pro cycling

Rob Hatch: commentary Ninja

Watching a bike race involves conjecture.

We make assumptions and deliver tactical manoeuvres on behalf of the riders. We do this with great authority, from the comfort of our settee, a range of drinks and snacks within our wingspan.

We wonder why rider x hasn’t attacked. We are bemused by rider y’s meek surrender of the wheel in front, on a 20% cobbled climb, two-hundred kilometres into the bike race.

We rarely make the wrong tactical decisions.

If only we’d paid more attention at school and bothered to learn a language (or five) we’d be getting paid to analyse bike races like Eurosport’s Rob Hatch.

Consummately professional.

A commentary Ninja.

Embed from Getty Images


As the peloton barrelled towards a second ascent of the Kemmelberg at the 2019 edition of Ghent-Wevelgem recently, we had an on-board shot from the Jumbo Visma team car. Instructions were being calmly delivered to the riders, via radio, out on the course.

In Dutch, presumably.

I dunno, I thought to myself, bemoaning my lack of commitment to learning Dutch as a young boy, summat about Van Aert?

Hatch stepped in to sooth my furrowed monolingual brow.

“OOOhhhhhhh!” he said, in that excited half growl that he has, “Wout Van Aert is looking good…the team are being told he has free reign to attack on the Kemmelberg …we are about to get fireworks!”

Not only can Hatch speak all the languages but he can convey the current race situation – time gaps, tactical manoeuvrings, likelihood of Niki Terpstra just riding away from everyone – through nothing more than the cadence and tone of his delivery.

Seven seconds later the race hit the foot of the Kemmelberg. Wout Van Aert looked good. Wout Van Aert attacked. Zdenek Stybar was with him, the duo captured in a wonderful side-on camera shot as they pushed the power through their pedals…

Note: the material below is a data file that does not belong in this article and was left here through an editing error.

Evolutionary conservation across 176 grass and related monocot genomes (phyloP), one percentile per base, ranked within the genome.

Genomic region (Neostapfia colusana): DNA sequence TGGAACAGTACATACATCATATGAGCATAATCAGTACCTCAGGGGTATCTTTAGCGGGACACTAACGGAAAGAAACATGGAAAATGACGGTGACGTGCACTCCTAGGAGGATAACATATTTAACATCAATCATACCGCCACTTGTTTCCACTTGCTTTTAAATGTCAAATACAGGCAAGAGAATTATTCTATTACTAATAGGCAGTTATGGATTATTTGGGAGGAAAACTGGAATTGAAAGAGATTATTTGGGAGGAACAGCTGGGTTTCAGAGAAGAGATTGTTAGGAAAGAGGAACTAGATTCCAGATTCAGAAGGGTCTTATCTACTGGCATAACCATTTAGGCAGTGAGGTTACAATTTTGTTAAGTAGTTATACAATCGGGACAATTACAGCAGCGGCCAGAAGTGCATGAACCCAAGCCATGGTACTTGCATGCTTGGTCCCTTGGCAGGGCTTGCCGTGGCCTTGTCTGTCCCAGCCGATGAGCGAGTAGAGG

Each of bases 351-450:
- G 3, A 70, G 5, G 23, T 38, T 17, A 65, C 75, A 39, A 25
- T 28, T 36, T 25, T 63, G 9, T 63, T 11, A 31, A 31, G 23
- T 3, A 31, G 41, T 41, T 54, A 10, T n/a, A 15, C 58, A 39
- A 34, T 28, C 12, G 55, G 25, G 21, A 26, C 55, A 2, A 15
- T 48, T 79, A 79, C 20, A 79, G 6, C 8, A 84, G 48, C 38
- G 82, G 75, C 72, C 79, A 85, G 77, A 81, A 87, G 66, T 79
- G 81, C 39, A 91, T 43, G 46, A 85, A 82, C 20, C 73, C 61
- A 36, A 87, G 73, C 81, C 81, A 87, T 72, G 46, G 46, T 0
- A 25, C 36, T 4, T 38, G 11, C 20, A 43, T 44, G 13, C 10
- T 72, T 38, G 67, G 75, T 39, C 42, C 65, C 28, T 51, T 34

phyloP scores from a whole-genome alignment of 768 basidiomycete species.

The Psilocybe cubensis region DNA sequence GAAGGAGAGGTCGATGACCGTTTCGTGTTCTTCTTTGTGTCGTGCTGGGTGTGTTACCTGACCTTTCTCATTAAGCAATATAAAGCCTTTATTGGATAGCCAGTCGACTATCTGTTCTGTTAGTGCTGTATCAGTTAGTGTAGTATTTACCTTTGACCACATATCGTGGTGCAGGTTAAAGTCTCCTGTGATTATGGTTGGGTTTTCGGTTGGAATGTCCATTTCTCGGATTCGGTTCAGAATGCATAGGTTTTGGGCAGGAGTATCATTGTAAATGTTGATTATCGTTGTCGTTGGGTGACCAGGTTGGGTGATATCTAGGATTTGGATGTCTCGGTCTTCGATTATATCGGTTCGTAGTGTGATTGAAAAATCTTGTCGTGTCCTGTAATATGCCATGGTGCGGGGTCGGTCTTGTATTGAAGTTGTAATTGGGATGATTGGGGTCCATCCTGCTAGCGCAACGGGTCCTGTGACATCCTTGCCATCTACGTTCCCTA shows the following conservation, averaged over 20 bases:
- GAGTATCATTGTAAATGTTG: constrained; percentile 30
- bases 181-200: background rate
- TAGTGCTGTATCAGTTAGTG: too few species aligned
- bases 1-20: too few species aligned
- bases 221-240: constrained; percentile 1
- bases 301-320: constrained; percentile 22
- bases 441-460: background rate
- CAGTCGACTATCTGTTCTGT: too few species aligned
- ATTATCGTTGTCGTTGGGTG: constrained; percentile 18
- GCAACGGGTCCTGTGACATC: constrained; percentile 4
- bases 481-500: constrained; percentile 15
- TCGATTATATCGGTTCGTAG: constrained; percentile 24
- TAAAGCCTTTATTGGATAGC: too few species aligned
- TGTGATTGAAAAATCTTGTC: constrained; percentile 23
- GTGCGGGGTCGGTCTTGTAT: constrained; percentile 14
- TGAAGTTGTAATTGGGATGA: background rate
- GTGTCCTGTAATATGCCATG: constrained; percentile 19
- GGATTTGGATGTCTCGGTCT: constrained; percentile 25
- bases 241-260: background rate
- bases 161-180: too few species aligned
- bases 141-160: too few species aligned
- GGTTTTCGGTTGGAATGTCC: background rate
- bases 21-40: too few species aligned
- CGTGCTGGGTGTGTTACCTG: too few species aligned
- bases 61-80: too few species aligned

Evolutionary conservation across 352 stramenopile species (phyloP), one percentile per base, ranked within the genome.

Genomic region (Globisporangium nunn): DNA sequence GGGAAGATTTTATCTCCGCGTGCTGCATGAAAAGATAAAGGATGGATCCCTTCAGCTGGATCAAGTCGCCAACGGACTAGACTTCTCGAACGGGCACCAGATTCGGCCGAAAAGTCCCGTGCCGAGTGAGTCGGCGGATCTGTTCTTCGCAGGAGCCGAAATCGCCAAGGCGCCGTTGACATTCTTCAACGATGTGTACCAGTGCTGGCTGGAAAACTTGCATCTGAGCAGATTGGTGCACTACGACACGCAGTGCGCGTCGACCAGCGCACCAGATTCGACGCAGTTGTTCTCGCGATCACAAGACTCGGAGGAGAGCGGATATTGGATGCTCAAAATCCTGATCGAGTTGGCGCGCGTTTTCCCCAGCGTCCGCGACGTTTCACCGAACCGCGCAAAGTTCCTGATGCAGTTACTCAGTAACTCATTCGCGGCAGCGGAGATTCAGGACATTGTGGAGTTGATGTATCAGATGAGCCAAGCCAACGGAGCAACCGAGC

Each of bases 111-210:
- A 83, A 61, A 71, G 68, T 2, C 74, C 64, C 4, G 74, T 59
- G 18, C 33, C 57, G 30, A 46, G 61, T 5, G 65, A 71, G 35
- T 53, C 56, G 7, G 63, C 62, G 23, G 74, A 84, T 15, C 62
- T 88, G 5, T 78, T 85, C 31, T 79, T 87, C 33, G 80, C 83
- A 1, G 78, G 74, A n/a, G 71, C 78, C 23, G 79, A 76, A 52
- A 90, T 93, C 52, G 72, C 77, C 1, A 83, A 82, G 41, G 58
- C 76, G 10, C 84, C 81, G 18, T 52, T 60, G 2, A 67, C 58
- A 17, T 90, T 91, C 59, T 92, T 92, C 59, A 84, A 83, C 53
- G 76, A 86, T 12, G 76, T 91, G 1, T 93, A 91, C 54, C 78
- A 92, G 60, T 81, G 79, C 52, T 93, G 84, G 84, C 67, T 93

…and other words beginning with ‘p’.

Perfect positioning…pyrotechnics from the pair of them…pummelling the peloton…you get the idea.

Embed from Getty Images


Eventual winner Alexander Kristoff came into view, latching on to Van Aert and Stybar as they caught him post-Kemmelberg, having dragged his huge frame maniacally up the slope like a hod-carrier getting paid by the brick.

We understood that if he got over this, the final berg, in a good position, he might gobble up the remaining twenty-odd (flat) kilometres and contest a ragged sprint for the win.

Which he did, all muscle, a brutish finish into a headwind.

Rob Hatch’s diligent translation and dramatic delivery had pricked up our collective ears, and dragged our attention away from gawping and swiping our collective smartphones to ensure we didn’t miss a key moment in the race.

This is essentially the job of the modern day sports commentator: make the viewers look up from their phones. 

(I still recall, syllable for syllable, Hatch doing exactly that to me during stage eighteen of the 2018 Giro d’Italia:He’s lost the wheel…oooohhhhh, and Yates is in crisis!” He bloody was in crisis too, as it turns out!)

The finale of Ghent-Wevelgem saw a selection of normal sized cyclists play cat and mouse awhile before Kristoff, a giant of a cyclist, set up the sprint, led out the sprint, and then won the sprint.

All guesswork taken out of the equation. Any conjecture rendered moot. Hatch preparing himself for the post-race interviews – in fluent Norweigan, naturally.


(Microphone image: via

11 comments on “Rob Hatch: commentary Ninja

  1. Rob Hatch is in a class of his own.

    Liked by 1 person

  2. While Carlton Kirby continues to out-Duffield David Duffield, Rob Hatch is the voice of reason.

    Liked by 1 person

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  6. Brucethestrife

    Who wrote the above plaudit on Rob Hatch? Sheree, are you his mother? Hatch aggravates to the point of switching the sound off. He comes across as a pretentious pseud. His heavy emphasis on any foreign name or place is nothing more than a vain attempt to make us believe he really is a linguist – we can all order a cup of coffee in five languages. I, and a few others I know, think he’s a total fake. For example, it’s not Ganna, according to Hatch it’s Ga-nnaa, with an emphasis on both syllables. I could bore you with lots of similar examples. I understand Nibali put him right regarding the correct pronunciation of his name. He makes me cringe with embarrassment that I’m even watching (not listening) to Eurosport. If the tennis wasn’t on Channel 24 I’d be watching that. Bring back Liggett, and resurrect Sherwen. Come off it Hatch, how about having the courage to put some of the negative comments on your website. It’s clearly yours as you have the words ‘Follow me on Twitter’ above.


  7. Great Rob, you have practised how to pronounce the names! The big problem is , no one in UK has a clue what you are saying! We pay to have an English commentary not an Italian one. Many of the foreign names have English pronounciations that we can understand. Just heard Hoowayvoh (who is that?) Absolutely spoils the racing!


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